BP leaves Russia with up to $25 billion after Ukraine invasion

  • CEO Looney and Bob Dudley leave Rosneft board
  • BP to write down up to $25 billion after exit
  • BP says decision follows Moscow’s invasion of Ukraine

LONDON, Feb 27 (Reuters) – BP is shedding its stake in Russian oil giant Rosneft, bringing an abrupt and costly end to three decades of business in the energy-rich country, marking the most important decision ever made by a Western society in response to Moscow’s decision. invasion of Ukraine.

Rosneft accounts for around half of BP’s oil and gas reserves and a third of its production and the sale of the 19.75% stake will result in charges of up to $25 billion, the British company said, without saying how. she plans to get out of it.

“I was deeply shocked and saddened by the unfolding situation in Ukraine and my heart goes out to everyone involved. It has caused us to fundamentally rethink bp’s position with Rosneft,” said the CEO BP, Bernard Looney.

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The rapid decline represents a dramatic exit for BP, the largest foreign investor in Russia, and shines a light on other Western companies operating in the country, including France’s TotalEnergies (TTEF.PA) and Britain’s Shell (SHEL.L). , in a context of escalating crisis between the West and Moscow.

It also underscores growing pressure from Western governments on their companies to scale back operations in Russia as they expand a web of economic sanctions against Moscow.

British Business Secretary Kwasi Kwarteng, who on Friday expressed “concern” about BP’s Rosneft, welcomed the decision.

“Russia’s unprovoked invasion of Ukraine should be a wake-up call for British companies with business interests in (President Vladimir) Putin’s Russia,” Kwarteng said on Twitter.

Rosneft (ROSN.MM) blamed BP’s decision on “unprecedented political pressure”, Russian news agencies reported, saying 30 years of successful cooperation had been ruined.

Susannah Streeter, senior investment analyst at UK stockbroker Hargreaves Lansdown, said it will be “very difficult” for BP “to recover anywhere near what was considered full value” from Rosneft.

Last week, Looney said BP was sticking to its Russian business and would comply with any Western sanctions against Moscow.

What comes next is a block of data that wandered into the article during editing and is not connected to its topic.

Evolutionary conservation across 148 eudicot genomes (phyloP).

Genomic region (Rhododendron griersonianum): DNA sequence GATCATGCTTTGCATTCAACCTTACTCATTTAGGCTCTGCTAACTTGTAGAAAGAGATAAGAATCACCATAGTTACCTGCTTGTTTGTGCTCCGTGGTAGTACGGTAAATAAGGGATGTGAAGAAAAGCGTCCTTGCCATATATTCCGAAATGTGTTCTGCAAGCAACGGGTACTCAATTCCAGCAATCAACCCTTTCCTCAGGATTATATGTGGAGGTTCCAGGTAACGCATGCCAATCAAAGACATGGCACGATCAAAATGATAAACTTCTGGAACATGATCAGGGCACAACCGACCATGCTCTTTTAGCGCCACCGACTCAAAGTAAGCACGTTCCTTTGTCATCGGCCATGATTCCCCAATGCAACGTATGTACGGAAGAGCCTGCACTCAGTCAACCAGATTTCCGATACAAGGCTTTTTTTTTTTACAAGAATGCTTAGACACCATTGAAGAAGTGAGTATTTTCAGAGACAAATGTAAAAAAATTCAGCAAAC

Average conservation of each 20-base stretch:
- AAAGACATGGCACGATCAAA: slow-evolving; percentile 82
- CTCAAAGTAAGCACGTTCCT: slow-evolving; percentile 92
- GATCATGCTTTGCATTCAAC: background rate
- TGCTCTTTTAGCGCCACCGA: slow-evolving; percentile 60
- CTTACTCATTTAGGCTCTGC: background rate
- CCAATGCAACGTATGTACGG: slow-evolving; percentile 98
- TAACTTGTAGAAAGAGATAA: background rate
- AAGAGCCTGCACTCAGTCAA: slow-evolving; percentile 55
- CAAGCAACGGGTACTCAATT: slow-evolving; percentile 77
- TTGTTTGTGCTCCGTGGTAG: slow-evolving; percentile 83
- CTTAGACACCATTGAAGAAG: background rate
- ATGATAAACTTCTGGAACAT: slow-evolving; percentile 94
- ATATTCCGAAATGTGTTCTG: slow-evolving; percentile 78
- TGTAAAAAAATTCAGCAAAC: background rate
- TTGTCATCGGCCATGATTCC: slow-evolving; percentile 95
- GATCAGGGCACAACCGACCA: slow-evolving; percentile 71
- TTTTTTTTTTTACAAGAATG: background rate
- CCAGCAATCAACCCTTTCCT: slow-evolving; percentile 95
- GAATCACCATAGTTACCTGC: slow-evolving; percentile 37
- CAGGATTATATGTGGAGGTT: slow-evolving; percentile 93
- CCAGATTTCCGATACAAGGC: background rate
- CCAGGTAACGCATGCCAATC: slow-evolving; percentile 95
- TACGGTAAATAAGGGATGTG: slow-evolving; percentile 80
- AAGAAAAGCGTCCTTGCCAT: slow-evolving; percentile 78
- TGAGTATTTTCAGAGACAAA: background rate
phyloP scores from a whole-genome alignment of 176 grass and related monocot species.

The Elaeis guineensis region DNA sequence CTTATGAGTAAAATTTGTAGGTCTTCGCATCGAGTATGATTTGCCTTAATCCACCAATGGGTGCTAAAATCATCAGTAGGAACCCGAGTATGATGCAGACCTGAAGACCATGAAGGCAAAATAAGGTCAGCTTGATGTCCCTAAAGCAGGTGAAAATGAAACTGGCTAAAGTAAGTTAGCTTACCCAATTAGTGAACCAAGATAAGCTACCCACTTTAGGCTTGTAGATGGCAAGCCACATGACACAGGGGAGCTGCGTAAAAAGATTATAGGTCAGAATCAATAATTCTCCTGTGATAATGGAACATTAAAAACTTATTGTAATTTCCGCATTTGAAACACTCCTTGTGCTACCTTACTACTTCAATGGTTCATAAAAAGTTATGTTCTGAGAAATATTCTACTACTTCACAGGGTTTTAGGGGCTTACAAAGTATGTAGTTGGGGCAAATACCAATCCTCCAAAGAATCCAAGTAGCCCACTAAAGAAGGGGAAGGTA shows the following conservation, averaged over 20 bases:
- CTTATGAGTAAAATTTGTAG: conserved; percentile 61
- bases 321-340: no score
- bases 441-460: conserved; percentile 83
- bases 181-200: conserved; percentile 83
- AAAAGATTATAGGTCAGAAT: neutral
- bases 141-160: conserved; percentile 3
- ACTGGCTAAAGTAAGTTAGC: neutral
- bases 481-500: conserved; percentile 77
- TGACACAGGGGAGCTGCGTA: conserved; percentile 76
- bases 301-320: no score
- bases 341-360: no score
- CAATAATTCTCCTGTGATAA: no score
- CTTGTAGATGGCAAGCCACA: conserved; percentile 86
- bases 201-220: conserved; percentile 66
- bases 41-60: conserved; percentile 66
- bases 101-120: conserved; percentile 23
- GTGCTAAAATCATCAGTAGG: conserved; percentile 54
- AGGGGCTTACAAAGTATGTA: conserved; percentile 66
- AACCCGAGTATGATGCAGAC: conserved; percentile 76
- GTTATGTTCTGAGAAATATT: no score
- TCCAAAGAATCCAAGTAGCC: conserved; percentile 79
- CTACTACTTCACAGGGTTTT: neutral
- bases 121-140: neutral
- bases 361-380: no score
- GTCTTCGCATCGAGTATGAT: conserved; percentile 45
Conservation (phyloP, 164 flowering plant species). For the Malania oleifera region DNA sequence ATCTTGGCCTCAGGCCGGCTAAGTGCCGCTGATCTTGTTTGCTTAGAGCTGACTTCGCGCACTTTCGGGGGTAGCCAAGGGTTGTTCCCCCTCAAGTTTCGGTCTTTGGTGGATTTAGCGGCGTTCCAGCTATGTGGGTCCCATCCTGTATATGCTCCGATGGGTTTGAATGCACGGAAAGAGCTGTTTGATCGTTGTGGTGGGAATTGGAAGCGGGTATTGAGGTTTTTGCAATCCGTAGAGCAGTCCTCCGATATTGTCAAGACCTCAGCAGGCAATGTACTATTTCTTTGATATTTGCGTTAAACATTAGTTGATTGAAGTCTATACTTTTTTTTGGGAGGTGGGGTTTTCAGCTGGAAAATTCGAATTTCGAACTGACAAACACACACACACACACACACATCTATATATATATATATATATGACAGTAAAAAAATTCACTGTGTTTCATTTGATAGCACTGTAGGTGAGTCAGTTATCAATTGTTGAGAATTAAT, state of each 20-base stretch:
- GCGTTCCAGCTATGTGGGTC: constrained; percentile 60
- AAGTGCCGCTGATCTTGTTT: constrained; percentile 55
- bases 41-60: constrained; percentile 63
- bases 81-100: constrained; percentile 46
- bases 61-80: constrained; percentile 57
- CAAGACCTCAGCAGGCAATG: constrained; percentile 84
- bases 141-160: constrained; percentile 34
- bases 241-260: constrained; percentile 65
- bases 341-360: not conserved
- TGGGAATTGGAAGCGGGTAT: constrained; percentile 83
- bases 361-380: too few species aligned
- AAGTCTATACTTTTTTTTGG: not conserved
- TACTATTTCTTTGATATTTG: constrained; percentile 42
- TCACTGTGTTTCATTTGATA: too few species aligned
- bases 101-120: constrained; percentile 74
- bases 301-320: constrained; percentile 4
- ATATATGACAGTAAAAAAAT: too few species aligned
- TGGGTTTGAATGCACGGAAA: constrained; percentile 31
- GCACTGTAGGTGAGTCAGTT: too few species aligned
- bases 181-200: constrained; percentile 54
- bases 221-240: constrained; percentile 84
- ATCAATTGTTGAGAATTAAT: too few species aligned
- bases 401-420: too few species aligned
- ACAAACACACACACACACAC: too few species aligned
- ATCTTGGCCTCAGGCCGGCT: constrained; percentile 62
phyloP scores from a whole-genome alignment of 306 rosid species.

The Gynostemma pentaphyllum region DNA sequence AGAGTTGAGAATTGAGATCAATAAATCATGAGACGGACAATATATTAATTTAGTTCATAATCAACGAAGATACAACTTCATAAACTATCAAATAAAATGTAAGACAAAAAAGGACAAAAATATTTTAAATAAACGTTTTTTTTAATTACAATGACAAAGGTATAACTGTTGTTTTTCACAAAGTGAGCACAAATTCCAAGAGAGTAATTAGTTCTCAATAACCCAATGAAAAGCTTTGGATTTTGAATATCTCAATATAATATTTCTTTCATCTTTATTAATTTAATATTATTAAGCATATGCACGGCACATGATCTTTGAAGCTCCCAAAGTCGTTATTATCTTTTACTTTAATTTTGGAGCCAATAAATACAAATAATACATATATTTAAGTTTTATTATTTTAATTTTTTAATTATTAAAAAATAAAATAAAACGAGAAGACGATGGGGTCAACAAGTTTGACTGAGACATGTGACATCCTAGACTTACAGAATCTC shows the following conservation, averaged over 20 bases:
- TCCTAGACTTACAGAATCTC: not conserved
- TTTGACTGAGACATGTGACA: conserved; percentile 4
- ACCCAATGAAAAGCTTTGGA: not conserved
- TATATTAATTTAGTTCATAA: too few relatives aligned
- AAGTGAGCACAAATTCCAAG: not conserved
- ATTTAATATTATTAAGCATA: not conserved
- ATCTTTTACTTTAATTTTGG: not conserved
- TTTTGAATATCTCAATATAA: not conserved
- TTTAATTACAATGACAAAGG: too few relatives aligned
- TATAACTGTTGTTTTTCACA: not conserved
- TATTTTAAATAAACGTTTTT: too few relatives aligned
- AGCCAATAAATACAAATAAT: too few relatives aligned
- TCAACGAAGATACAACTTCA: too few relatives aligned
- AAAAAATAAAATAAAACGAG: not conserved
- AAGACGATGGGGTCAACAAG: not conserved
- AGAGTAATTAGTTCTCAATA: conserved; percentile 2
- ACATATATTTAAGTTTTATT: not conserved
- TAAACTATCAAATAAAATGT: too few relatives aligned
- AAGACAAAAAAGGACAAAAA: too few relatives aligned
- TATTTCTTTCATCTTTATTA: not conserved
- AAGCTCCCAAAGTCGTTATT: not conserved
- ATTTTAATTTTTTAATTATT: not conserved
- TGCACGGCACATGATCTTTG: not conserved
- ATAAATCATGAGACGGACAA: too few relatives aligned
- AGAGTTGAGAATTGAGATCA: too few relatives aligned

Previously, Putin had put Russia’s nuclear deterrent on high alert over Western retaliation for his invasion of Ukraine, which included blocking access to the SWIFT international payment system for some Russian banks. Read more

And Norway’s $1.3 trillion sovereign wealth fund, the largest in the world, will divest its Russian assets after the invasion of Ukraine, its prime minister has said. Read more


BP said its decision and its financial impact will not impact its short and long-term financial goals as part of its strategy to shift from oil and gas to low-carbon fuels and fuels. renewable energies.

But Hargreaves Lansdown’s Streeter said a writedown of this magnitude is “likely to limit the extent to which BP can continue to accelerate its transition to renewables”.

Looney and his predecessor as CEO, Bob Dudley, will both leave the board of Rosneft, which BP bought a stake in as part of its $12.5 billion sale of TNK-BP stake in 2013 .

BP held a board meeting on Friday and another on Sunday at which the decision to leave Rosneft, along with two other joint ventures BP has with Rosneft in Russia, was made, a company spokesperson said. .

It will take an $11 billion non-cash foreign exchange charge after the Rosneft exit, which BP will no longer include in its accounts. BP said it also expects a second non-cash charge of up to $14 billion, for the “book value” of Rosneft.

BP received income from Rosneft in the form of dividends which totaled around $640 million in 2021, or around 3% of its overall operating cash flow.

The company currently has about 200 employees in Russia, most of whom are local employees, the BP spokesperson said.

Many other Western energy companies have operations in Russia, including TotalEnergies which has a 19.4% stake in Novatek (NVTK.MM) and 20% of the Yamal LNG project.

“In the current environment, any European or American company with assets in Russia should consider similar moves,” Eurasia Group analyst Henning Gloystein told Reuters.

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Reporting by Ron Bousso; Editing by Alexander Smith

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